Baltimore plans to offer women Norplant device

The Baltimore Health Department plans to begin offering the new Norplant birth control device to women as young as 16 by the end of the year, an assistant health commissioner said yesterday.

Nira R. Bonner said the new procedure could be particularly beneficial to young, sexually active women who often do not bother to use other birth control methods.


She noted that teen mothers produce 1 of every 4 of the city's 13,000 births annually.

"I think it is going to have a positive impact in reducing unwanted pregnancies," Ms. Bonner said.


"It is a better technique, it's safer and it gives you longer protection," she added.

The birth control method, which was approved by the Food and Drug Administration only six months ago, involves injecting six toothpick-shaped capsules beneath the skin of the inner biceps.

The capsules release a trickle of contraceptive hormone into the bloodstream for five years, but can be removed at any time to allow fertility to return within 24 hours.

The contraceptive device, which is being used in public health clinics throughout Maryland, would be added to the range of contraceptive methods offered to people 16 years and older from the city's main family planning clinic at the corner of North and Pennsylvania avenues.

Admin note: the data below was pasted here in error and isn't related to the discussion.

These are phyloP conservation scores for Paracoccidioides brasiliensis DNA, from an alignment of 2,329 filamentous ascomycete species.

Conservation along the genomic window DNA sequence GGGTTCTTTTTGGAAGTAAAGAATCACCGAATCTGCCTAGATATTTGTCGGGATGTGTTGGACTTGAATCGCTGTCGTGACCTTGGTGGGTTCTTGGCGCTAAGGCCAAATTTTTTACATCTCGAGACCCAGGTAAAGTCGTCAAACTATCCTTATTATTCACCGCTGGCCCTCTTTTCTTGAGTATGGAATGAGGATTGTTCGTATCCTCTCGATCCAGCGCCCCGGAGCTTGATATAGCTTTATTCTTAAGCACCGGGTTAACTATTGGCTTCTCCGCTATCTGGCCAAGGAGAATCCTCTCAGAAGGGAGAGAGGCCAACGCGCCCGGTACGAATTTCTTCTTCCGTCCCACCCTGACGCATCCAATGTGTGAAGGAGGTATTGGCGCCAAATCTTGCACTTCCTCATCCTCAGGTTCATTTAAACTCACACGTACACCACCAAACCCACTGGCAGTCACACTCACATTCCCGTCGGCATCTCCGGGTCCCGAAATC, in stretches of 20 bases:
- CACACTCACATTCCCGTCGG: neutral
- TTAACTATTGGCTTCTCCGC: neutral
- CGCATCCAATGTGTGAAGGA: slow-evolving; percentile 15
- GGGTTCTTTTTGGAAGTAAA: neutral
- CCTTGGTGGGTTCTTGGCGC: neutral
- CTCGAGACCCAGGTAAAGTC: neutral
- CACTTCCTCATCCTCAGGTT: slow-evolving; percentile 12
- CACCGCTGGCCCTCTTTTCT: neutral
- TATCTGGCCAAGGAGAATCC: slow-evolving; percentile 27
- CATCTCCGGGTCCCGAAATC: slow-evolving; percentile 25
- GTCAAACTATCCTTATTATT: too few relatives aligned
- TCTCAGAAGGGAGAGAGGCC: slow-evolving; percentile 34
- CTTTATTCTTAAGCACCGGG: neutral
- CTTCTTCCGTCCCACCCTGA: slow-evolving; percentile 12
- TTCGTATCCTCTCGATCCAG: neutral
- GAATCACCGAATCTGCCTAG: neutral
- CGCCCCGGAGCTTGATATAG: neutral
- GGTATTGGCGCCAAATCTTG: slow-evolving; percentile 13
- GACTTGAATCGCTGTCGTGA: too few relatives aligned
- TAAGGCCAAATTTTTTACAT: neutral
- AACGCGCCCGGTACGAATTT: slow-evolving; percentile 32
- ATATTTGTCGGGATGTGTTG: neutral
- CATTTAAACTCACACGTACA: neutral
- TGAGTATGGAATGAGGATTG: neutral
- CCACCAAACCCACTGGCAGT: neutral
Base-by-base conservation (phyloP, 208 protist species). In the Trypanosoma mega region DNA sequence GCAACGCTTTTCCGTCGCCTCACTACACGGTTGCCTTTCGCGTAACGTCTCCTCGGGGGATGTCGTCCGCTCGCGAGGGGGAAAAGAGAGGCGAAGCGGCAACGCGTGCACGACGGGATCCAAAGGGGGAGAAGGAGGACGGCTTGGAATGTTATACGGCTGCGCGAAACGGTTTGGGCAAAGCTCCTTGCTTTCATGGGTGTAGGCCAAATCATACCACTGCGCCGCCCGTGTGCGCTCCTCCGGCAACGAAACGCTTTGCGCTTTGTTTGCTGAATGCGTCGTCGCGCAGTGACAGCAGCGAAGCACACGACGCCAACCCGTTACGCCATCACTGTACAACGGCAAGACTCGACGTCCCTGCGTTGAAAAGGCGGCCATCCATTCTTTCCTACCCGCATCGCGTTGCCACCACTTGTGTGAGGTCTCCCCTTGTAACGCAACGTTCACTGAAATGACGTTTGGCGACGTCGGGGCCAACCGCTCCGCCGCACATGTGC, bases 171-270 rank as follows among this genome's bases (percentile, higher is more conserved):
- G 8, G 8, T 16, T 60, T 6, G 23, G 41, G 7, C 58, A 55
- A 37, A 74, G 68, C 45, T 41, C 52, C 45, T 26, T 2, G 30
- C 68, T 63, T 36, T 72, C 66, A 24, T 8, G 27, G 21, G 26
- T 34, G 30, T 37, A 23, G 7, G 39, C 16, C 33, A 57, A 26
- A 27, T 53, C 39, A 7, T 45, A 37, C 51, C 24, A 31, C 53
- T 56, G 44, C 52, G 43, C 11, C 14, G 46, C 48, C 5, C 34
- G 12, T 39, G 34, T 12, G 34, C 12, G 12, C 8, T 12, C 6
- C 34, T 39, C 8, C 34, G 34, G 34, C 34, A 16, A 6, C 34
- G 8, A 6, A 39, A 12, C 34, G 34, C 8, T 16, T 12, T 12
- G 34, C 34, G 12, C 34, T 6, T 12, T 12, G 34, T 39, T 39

Parental consent would not be needed to receive the device, health officials said.

Councilman Carl Stokes, D-2nd, chairman of the council's health subcommittee, said he was concerned that recipients of the device might wrongly believe that because the treatment reduces their risk of pregnancy, they no longer should be concerned about sexually transmitted diseases.

"I am concerned about making sure that young girls, 16 or 17, who can receive this without parental consent get a tremendous amount of counseling so they don't think that for the next five years they can go out and do what they want to do without risking sexually transmitted disease," Mr. Stokes said. "We don't want to be doing anything that appears to be sanctioning promiscuity."

Ms. Bonner said recipients of the device would receive counseling to try to ensure that they understand that Norplant does not offer protection from diseases.


State health department officials announced in April that they would help cover the $425 cost of providing the new birth-control device for women who do not qualify for Medicaid but who cannot afford to pay for the contraceptive themselves, by making use of a $93,000 Abell Foundation grant.